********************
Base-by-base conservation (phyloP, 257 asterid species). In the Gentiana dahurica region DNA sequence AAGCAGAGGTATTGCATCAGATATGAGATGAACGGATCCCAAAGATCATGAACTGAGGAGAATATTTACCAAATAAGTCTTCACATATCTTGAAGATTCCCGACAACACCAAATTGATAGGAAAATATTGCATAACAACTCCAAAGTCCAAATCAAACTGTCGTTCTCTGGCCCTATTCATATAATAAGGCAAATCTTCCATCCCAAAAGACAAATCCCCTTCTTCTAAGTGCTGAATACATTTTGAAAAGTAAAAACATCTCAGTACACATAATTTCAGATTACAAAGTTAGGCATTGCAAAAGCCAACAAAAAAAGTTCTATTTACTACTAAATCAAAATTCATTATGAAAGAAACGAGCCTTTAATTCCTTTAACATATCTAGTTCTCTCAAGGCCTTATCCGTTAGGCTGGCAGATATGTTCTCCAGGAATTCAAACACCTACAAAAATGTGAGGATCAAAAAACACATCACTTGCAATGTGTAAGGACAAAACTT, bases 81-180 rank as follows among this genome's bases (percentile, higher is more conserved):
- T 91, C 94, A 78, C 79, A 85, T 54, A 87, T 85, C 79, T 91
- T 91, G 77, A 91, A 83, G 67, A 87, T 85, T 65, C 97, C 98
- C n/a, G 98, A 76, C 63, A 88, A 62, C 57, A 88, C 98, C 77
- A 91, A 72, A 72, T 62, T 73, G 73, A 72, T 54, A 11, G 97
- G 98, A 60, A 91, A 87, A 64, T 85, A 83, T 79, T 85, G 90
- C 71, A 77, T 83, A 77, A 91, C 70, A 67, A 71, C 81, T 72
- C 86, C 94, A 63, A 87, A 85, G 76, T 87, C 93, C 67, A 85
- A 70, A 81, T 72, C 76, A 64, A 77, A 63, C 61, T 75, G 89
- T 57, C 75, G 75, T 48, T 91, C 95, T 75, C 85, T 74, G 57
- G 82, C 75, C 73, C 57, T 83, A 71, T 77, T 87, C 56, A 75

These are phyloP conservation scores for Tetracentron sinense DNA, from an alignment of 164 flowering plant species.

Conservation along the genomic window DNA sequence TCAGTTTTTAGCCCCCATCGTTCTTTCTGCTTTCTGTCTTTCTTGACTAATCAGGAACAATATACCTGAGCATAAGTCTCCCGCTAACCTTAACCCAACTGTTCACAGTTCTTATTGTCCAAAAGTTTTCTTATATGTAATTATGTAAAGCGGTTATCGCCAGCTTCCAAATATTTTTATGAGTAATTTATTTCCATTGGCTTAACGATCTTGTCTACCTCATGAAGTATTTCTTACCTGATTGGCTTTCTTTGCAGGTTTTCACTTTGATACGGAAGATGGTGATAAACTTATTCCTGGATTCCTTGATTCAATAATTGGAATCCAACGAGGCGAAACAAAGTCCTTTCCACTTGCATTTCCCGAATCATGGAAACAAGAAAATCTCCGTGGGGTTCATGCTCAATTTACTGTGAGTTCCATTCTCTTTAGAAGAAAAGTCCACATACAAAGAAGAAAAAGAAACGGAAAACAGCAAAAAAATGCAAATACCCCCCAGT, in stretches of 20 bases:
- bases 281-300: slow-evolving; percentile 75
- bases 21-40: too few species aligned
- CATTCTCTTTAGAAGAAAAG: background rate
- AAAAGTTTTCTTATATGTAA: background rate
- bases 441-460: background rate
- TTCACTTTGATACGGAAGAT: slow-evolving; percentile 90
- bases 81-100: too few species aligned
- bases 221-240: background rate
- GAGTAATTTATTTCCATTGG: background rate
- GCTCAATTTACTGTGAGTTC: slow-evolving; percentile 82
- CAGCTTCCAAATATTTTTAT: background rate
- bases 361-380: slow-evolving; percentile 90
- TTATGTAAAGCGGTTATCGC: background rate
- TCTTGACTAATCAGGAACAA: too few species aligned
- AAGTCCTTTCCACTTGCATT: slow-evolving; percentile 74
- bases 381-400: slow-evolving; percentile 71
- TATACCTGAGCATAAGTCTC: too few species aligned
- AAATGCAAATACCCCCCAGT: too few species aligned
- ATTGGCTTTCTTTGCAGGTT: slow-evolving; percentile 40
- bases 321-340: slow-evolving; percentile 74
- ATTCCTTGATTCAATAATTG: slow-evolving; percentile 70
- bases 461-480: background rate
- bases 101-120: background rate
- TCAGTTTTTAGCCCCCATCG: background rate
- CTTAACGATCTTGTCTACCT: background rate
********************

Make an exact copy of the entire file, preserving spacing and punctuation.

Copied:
Base-by-base conservation (phyloP, 257 asterid species). In the Gentiana dahurica region DNA sequence AAGCAGAGGTATTGCATCAGATATGAGATGAACGGATCCCAAAGATCATGAACTGAGGAGAATATTTACCAAATAAGTCTTCACATATCTTGAAGATTCCCGACAACACCAAATTGATAGGAAAATATTGCATAACAACTCCAAAGTCCAAATCAAACTGTCGTTCTCTGGCCCTATTCATATAATAAGGCAAATCTTCCATCCCAAAAGACAAATCCCCTTCTTCTAAGTGCTGAATACATTTTGAAAAGTAAAAACATCTCAGTACACATAATTTCAGATTACAAAGTTAGGCATTGCAAAAGCCAACAAAAAAAGTTCTATTTACTACTAAATCAAAATTCATTATGAAAGAAACGAGCCTTTAATTCCTTTAACATATCTAGTTCTCTCAAGGCCTTATCCGTTAGGCTGGCAGATATGTTCTCCAGGAATTCAAACACCTACAAAAATGTGAGGATCAAAAAACACATCACTTGCAATGTGTAAGGACAAAACTT, bases 81-180 rank as follows among this genome's bases (percentile, higher is more conserved):
- T 91, C 94, A 78, C 79, A 85, T 54, A 87, T 85, C 79, T 91
- T 91, G 77, A 91, A 83, G 67, A 87, T 85, T 65, C 97, C 98
- C n/a, G 98, A 76, C 63, A 88, A 62, C 57, A 88, C 98, C 77
- A 91, A 72, A 72, T 62, T 73, G 73, A 72, T 54, A 11, G 97
- G 98, A 60, A 91, A 87, A 64, T 85, A 83, T 79, T 85, G 90
- C 71, A 77, T 83, A 77, A 91, C 70, A 67, A 71, C 81, T 72
- C 86, C 94, A 63, A 87, A 85, G 76, T 87, C 93, C 67, A 85
- A 70, A 81, T 72, C 76, A 64, A 77, A 63, C 61, T 75, G 89
- T 57, C 75, G 75, T 48, T 91, C 95, T 75, C 85, T 74, G 57
- G 82, C 75, C 73, C 57, T 83, A 71, T 77, T 87, C 56, A 75

These are phyloP conservation scores for Tetracentron sinense DNA, from an alignment of 164 flowering plant species.

Conservation along the genomic window DNA sequence TCAGTTTTTAGCCCCCATCGTTCTTTCTGCTTTCTGTCTTTCTTGACTAATCAGGAACAATATACCTGAGCATAAGTCTCCCGCTAACCTTAACCCAACTGTTCACAGTTCTTATTGTCCAAAAGTTTTCTTATATGTAATTATGTAAAGCGGTTATCGCCAGCTTCCAAATATTTTTATGAGTAATTTATTTCCATTGGCTTAACGATCTTGTCTACCTCATGAAGTATTTCTTACCTGATTGGCTTTCTTTGCAGGTTTTCACTTTGATACGGAAGATGGTGATAAACTTATTCCTGGATTCCTTGATTCAATAATTGGAATCCAACGAGGCGAAACAAAGTCCTTTCCACTTGCATTTCCCGAATCATGGAAACAAGAAAATCTCCGTGGGGTTCATGCTCAATTTACTGTGAGTTCCATTCTCTTTAGAAGAAAAGTCCACATACAAAGAAGAAAAAGAAACGGAAAACAGCAAAAAAATGCAAATACCCCCCAGT, in stretches of 20 bases:
- bases 281-300: slow-evolving; percentile 75
- bases 21-40: too few species aligned
- CATTCTCTTTAGAAGAAAAG: background rate
- AAAAGTTTTCTTATATGTAA: background rate
- bases 441-460: background rate
- TTCACTTTGATACGGAAGAT: slow-evolving; percentile 90
- bases 81-100: too few species aligned
- bases 221-240: background rate
- GAGTAATTTATTTCCATTGG: background rate
- GCTCAATTTACTGTGAGTTC: slow-evolving; percentile 82
- CAGCTTCCAAATATTTTTAT: background rate
- bases 361-380: slow-evolving; percentile 90
- TTATGTAAAGCGGTTATCGC: background rate
- TCTTGACTAATCAGGAACAA: too few species aligned
- AAGTCCTTTCCACTTGCATT: slow-evolving; percentile 74
- bases 381-400: slow-evolving; percentile 71
- TATACCTGAGCATAAGTCTC: too few species aligned
- AAATGCAAATACCCCCCAGT: too few species aligned
- ATTGGCTTTCTTTGCAGGTT: slow-evolving; percentile 40
- bases 321-340: slow-evolving; percentile 74
- ATTCCTTGATTCAATAATTG: slow-evolving; percentile 70
- bases 461-480: background rate
- bases 101-120: background rate
- TCAGTTTTTAGCCCCCATCG: background rate
- CTTAACGATCTTGTCTACCT: background rate